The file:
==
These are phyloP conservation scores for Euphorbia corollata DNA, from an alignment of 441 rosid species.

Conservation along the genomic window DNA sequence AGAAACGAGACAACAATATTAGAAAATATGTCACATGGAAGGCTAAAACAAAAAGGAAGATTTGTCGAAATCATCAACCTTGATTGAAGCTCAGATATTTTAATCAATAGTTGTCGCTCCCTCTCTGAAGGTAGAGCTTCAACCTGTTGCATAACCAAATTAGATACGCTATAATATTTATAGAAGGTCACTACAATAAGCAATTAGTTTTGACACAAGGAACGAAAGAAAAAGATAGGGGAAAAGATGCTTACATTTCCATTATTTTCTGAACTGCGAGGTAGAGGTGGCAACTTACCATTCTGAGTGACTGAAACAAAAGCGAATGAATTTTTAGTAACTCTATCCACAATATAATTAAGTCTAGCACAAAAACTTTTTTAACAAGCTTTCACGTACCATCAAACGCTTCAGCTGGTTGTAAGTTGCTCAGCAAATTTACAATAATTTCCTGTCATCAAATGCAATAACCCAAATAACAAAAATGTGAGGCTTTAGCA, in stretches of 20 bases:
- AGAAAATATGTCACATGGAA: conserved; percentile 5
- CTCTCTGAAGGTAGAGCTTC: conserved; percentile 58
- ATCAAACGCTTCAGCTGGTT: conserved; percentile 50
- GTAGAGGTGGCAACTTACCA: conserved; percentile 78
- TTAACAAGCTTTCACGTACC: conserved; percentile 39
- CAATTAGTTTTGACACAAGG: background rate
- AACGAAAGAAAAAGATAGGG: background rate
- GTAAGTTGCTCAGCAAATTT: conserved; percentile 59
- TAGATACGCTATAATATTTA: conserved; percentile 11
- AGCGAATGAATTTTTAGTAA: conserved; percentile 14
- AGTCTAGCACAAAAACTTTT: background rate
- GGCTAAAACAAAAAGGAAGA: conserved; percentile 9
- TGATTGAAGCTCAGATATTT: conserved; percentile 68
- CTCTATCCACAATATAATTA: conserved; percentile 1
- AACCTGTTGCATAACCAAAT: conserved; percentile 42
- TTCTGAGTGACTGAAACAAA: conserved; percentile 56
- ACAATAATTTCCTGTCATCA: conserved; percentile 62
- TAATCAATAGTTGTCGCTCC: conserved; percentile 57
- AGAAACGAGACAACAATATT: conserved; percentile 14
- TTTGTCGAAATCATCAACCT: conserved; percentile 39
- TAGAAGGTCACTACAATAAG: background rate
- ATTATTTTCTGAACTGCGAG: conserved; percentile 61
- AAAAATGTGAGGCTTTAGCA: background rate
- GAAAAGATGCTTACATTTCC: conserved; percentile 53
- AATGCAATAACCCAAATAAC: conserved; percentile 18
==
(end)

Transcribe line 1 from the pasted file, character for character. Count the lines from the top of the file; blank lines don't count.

These are phyloP conservation scores for Euphorbia corollata DNA, from an alignment of 441 rosid species.